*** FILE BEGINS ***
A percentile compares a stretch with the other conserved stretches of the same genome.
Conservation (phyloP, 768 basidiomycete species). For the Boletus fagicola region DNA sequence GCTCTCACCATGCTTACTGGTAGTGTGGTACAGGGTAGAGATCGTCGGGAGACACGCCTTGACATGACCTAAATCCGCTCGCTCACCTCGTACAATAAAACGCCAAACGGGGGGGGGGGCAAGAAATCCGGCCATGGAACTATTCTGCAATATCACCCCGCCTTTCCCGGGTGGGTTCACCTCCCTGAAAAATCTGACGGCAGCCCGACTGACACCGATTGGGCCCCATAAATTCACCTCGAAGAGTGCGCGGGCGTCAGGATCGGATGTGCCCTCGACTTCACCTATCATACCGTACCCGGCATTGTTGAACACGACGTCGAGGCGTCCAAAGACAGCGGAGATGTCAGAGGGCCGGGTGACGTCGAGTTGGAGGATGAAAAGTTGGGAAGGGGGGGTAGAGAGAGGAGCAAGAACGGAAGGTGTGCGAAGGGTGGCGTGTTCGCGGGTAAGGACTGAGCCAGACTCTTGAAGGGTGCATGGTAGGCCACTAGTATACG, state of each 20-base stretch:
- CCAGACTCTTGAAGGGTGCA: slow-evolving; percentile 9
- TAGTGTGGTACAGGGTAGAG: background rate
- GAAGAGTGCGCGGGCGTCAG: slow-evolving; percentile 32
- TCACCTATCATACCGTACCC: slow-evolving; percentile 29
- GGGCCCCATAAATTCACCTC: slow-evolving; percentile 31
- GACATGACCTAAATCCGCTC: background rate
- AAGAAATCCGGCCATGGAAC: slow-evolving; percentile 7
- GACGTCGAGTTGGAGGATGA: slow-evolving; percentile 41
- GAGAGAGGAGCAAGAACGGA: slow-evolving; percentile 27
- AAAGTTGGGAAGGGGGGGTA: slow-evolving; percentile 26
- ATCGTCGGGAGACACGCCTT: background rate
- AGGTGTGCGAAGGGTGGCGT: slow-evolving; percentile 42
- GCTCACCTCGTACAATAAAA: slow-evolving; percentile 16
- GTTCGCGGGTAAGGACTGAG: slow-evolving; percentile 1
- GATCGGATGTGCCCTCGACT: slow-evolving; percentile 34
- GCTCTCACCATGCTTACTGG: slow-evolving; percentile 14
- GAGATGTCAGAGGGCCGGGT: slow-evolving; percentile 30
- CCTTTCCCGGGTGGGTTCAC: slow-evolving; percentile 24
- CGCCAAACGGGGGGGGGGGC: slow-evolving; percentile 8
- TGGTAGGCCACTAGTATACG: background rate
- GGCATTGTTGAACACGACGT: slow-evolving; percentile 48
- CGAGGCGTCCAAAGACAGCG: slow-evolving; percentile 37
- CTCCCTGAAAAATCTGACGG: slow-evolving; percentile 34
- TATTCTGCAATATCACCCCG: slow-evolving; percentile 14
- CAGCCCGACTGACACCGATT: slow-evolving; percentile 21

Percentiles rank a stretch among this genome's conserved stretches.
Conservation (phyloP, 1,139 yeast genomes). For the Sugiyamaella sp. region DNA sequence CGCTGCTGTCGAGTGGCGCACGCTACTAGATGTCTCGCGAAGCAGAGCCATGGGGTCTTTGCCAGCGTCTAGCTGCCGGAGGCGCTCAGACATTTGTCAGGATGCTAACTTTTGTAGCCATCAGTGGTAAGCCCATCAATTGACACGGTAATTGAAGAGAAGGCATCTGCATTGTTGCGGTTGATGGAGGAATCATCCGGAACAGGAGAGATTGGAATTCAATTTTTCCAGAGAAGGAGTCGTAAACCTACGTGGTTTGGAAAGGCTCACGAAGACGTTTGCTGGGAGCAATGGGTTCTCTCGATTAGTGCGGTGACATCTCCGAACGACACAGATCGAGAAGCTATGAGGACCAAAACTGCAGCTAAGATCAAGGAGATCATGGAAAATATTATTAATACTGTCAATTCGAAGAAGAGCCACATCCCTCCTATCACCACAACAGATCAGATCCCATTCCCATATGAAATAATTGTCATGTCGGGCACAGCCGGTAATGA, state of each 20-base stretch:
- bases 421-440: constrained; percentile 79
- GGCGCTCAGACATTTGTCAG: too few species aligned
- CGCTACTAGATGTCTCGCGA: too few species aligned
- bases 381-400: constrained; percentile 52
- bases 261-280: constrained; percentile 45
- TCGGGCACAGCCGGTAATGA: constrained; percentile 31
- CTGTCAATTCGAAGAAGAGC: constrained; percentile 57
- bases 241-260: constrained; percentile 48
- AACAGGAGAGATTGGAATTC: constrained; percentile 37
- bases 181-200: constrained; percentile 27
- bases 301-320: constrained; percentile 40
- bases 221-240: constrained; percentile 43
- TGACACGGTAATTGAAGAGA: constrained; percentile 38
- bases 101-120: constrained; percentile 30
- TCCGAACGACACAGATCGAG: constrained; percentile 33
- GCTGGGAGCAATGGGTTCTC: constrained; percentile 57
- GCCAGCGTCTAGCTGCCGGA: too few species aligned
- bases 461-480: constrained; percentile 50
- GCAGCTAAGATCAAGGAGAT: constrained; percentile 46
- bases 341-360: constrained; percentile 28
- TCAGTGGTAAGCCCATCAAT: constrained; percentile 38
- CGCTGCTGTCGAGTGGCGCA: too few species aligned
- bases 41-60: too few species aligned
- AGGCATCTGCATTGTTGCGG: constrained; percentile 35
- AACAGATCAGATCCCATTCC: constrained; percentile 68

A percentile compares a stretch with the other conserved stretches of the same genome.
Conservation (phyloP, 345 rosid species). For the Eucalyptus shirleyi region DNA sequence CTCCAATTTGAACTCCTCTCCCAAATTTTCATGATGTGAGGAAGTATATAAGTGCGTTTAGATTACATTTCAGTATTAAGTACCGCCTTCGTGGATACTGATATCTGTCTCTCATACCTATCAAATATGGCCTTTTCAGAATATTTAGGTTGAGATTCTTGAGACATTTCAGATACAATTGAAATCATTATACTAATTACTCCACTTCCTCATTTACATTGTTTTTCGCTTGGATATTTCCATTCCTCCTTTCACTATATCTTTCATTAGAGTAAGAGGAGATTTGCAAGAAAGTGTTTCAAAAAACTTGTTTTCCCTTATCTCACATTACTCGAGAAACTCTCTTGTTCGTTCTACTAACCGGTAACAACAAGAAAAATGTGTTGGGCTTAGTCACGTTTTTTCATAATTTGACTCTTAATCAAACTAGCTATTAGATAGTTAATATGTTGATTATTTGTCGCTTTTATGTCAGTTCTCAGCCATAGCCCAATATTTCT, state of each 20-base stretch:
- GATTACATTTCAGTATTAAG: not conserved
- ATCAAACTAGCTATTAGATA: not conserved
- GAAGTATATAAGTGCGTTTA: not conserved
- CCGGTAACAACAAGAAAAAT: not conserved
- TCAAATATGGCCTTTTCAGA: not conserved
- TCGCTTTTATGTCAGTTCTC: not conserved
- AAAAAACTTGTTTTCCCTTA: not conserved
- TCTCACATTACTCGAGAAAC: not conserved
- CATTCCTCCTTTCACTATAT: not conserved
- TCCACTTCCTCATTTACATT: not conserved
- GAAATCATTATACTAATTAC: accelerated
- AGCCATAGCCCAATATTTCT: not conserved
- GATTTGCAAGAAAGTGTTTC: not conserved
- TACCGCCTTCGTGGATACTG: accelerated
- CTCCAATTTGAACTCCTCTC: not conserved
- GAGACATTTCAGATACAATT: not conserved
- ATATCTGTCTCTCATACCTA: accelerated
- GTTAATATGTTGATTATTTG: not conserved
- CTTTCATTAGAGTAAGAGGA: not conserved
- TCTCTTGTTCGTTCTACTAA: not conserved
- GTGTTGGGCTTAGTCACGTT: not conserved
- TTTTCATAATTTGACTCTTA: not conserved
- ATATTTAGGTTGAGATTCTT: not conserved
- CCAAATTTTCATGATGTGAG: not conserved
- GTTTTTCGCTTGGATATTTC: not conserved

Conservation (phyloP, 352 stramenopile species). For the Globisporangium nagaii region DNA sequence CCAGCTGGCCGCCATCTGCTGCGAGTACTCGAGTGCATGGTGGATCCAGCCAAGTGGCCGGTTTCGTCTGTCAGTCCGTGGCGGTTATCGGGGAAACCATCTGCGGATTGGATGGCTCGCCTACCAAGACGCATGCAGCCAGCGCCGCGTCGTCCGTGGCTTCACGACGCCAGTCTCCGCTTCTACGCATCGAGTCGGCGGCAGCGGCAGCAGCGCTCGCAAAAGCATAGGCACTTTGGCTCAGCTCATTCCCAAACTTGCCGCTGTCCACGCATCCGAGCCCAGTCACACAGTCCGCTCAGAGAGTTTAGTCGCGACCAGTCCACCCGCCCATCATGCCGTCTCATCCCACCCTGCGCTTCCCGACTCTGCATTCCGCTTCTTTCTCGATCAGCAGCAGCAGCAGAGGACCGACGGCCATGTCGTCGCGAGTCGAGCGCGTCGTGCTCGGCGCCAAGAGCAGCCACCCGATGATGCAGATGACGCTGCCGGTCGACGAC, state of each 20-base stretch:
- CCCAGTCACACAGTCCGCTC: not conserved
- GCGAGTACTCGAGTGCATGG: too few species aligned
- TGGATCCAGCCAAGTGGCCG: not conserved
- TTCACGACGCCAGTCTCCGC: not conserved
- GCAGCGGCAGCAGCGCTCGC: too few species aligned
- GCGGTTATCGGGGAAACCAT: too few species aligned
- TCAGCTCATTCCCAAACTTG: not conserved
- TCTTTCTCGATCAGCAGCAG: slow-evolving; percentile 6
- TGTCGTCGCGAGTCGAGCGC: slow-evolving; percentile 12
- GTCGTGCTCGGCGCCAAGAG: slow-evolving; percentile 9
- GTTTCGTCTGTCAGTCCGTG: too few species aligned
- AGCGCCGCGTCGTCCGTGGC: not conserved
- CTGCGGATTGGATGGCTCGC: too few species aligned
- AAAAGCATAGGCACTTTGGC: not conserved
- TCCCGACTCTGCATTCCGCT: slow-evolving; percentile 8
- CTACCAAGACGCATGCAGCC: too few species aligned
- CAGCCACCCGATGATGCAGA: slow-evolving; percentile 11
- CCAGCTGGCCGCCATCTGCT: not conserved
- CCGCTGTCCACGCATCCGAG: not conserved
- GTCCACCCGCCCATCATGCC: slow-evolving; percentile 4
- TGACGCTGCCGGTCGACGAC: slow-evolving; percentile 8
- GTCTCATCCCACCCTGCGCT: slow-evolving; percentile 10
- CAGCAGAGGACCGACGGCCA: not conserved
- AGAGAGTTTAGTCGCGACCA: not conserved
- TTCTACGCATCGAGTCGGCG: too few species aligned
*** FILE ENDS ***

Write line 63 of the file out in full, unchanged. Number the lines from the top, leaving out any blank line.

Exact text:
- AAAAAACTTGTTTTCCCTTA: not conserved